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Presidential Transitions and Foreign Policy

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Toni Johnson, Staff Writer
Council on Foreign Relations
Thursday, November 6, 2008; 12:00 PM

Introduction

President-elect Barack Obama faces one of the most difficult foreign policy landscapes of any modern incoming administration. The forty-fourth president will have to deal with a global financial crisis, two wars, nuclear programs in North Korea and Iran, and the ongoing threat of terrorism. This places extra urgency on the need for an effective, well-coordinated transition period, during which the team of the president-elect must shift focus--and personnel--from a campaign footing to an emphasis on choosing priorities and implementing policies. Past experience shows a mixed record of success in this crucial period. This year's transition began months before Election Day, when President Bush directed aides to coordinate national security and other transition issues with the two parties' presumptive nominees, Obama and Sen. John McCain (R-AZ). In the run-up to Inauguration Day on January 20, the president-elect announces top cabinet posts for foreign policy, national security, and the economy, and assembles a White House team to coordinate the cabinet's efforts. Experts say putting together a foreign policy team whose members work well together is as important as selecting for experience and talent.

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Making the Transition

The eleven-week period between Election Day and inauguration day is a time of major turnover in the executive branch, involving not only a new president and department heads but thousands of political appointees who staff federal agencies. It is also a time for incoming presidents to identify priority issues to translate into policy. Some experts recommend choosing a small, manageable number of such issues for starters. "It is essential to prioritize your long-term goals and then have a pocketful of doable actions ready for quick victories," writes Brookings Institution scholar Stephen Hess.

The incoming team also uses this period to set up a decision-making process, which varies depending on the management style of the new executive. Kurt M. Campbell, CEO of the Center for a New American Security, a policy institute focused on national security issues, and James B. Steinberg, dean of the School of Public Affairs at the University of Texas-Austin, writing in the Washington Quarterly, lay out three decision-making models (PDF) that have been used in the past: cabinet-centric (used by Presidents Dwight D. Eisenhower and Ronald W. Reagan), National Security Council-centric (used by Presidents Richard M. Nixon and Jimmy Carter), and president-centric (used by President Franklin D. Roosevelt). Campbell and Steinberg say the decision-making process has become more complex given the addition of post-9/11 entities such as the Homeland Security Department, the Office of the Director of National Intelligence, and the National Counterterrorism Center.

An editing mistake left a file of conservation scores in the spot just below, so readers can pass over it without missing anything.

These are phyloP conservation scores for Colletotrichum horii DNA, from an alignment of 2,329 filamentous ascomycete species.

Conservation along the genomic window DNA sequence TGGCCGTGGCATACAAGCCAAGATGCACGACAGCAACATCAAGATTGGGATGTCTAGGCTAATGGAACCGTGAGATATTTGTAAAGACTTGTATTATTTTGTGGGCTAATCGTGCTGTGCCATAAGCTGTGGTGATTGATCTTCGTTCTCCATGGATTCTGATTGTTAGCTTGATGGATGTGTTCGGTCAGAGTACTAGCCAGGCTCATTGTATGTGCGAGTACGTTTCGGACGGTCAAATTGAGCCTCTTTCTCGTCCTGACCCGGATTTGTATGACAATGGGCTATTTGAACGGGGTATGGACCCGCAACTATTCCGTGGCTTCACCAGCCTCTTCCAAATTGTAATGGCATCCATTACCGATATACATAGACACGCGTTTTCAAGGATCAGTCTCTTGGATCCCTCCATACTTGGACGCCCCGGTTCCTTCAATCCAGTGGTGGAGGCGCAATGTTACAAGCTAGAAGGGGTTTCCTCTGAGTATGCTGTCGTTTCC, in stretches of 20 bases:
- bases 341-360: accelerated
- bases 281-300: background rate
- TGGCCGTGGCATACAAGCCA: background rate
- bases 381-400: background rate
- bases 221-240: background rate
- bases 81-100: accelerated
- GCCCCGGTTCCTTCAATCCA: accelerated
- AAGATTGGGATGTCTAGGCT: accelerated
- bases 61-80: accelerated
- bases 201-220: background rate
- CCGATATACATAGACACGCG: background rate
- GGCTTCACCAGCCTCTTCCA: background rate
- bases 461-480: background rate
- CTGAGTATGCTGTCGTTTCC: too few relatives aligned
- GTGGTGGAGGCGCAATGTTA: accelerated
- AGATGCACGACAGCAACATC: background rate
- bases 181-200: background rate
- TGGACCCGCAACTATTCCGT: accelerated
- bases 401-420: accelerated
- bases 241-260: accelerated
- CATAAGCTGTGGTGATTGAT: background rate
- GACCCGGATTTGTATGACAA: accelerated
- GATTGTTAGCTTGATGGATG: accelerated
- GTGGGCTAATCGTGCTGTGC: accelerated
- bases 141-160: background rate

Federal government departments have already begun the process of preparing for the transition (PDF), including ensuring career officials can take the reins until new appointments are finalized. An April 2008 Congressional Research Service report had recommended such a process, finding that risks in the first post-9/11 transition (PDF) could be minimized with proactive executive branch and congressional action. In particular, the report recommended swift action on approval of appointments and security clearances. In October 2008, President Bush announced a transition working group that would begin briefing and educating the major candidates ahead of the election, including national intelligence briefings. Clay Johnson, deputy director for management at the Office of Management and Budget and executive director of the 2000 Bush-Cheney transition, said the candidates have received "more help from the outgoing administration than any prior administration" (GovExec). The U.S. military is focusing on preparing for any crisis requiring military force and advising the incoming administration on likely new directions in Iraq and Afghanistan, officials told the Washington Post.